The thing I dislike the most is the feeling that there’s never enough time in the day, and something else always needs to be done. That never really goes away.

The best thing is when I see the impact. For example, during our first class we had a school group of 15 ten-year old girls. After class they were talking about how calm, happy and strong they felt. There’s nothing better than that. I actually got a little choked up seeing it.

The biggest challenge was balancing construction and managing the contractors while I was still working fulltime at the agency job and caring for an infant. I did a complete renovation of the space. The vision kept driving me forward, but there were days where I thought construction would never end, and it was a full-time job on its own.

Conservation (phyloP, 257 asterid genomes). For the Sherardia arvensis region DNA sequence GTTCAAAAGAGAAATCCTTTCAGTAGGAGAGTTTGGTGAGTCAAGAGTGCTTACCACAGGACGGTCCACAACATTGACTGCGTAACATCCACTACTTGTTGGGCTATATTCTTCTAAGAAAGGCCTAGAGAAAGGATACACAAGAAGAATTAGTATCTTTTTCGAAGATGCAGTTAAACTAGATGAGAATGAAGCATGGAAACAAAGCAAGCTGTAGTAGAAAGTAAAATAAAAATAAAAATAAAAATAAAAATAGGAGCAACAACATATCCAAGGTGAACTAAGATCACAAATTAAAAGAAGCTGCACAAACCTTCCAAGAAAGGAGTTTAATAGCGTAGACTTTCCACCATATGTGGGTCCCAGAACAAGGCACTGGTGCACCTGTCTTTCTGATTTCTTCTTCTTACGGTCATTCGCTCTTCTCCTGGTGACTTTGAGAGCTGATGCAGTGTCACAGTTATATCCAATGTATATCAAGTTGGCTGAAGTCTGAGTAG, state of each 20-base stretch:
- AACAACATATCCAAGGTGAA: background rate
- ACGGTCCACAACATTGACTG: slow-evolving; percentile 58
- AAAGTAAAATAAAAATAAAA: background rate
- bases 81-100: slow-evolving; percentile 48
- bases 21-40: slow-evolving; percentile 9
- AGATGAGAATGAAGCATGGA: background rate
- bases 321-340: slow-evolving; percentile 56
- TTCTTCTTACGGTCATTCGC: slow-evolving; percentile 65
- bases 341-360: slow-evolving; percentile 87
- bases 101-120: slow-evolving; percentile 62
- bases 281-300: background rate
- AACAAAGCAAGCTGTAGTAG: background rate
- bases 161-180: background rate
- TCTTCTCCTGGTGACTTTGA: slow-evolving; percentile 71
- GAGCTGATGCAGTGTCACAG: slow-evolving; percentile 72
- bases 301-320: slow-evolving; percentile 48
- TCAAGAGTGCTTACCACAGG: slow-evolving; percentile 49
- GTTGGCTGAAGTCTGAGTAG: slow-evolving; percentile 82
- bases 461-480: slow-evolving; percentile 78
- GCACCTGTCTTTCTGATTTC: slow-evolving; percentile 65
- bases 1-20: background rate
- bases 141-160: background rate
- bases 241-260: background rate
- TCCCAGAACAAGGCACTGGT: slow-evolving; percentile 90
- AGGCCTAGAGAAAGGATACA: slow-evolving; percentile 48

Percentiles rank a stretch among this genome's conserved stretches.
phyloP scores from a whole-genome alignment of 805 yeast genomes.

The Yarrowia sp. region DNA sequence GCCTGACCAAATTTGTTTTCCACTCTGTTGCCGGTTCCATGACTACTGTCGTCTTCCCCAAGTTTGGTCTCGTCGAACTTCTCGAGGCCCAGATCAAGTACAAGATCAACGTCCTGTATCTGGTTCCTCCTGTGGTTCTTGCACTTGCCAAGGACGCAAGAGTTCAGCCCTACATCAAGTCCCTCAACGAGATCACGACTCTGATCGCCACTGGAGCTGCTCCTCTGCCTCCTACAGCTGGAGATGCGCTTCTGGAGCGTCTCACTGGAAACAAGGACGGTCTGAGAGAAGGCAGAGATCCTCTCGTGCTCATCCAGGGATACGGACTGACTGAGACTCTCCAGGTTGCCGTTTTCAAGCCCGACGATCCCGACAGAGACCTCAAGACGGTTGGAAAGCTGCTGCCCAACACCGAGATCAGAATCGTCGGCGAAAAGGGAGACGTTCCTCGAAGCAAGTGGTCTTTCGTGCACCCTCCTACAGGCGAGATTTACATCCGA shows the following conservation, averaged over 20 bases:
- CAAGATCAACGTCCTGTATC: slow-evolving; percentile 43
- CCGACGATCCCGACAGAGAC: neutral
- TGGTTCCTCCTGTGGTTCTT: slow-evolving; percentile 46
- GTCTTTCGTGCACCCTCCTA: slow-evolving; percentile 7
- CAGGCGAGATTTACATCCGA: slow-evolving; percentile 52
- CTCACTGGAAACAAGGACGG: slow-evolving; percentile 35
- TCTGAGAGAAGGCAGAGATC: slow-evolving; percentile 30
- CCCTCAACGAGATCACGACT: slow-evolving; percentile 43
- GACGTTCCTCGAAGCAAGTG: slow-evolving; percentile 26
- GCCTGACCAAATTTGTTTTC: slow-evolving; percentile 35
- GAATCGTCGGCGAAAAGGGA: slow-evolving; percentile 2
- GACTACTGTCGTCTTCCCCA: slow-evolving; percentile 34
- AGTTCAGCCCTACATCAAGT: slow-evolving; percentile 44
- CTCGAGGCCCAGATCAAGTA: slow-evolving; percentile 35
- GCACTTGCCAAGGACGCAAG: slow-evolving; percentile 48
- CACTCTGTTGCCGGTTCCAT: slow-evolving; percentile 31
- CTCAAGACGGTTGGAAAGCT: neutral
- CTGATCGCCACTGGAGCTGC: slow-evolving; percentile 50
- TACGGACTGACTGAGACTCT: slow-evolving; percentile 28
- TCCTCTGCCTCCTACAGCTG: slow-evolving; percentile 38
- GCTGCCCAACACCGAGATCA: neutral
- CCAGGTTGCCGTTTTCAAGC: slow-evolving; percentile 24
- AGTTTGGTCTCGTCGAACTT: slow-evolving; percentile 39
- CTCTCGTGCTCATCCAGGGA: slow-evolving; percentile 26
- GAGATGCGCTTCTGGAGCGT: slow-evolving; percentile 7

MDY_interior

How has becoming a mom changed how you work?

A number of ways – the most important is the inspiration. When my daughter was born – immediately I knew I wanted her to see an example of someone who worked hard and followed through on her dreams. Previously, I didn’t really take myself and this idea seriously, but suddenly I felt like there were no excuses.

I’d also say being a mother has made me more efficient, the amount of things moms have to get done in a day is pretty incredible. I think we’re all thinking creatively all the time, in order to ‘just-figure-out-how-to-make-it-happen’ whether thats making dinner, getting your kid dressed, launching a business, getting that strategy deck done for your clients, or figuring out how to get in some time for yourself.

Do you have any tips, resources, or tools for managing work/life balance?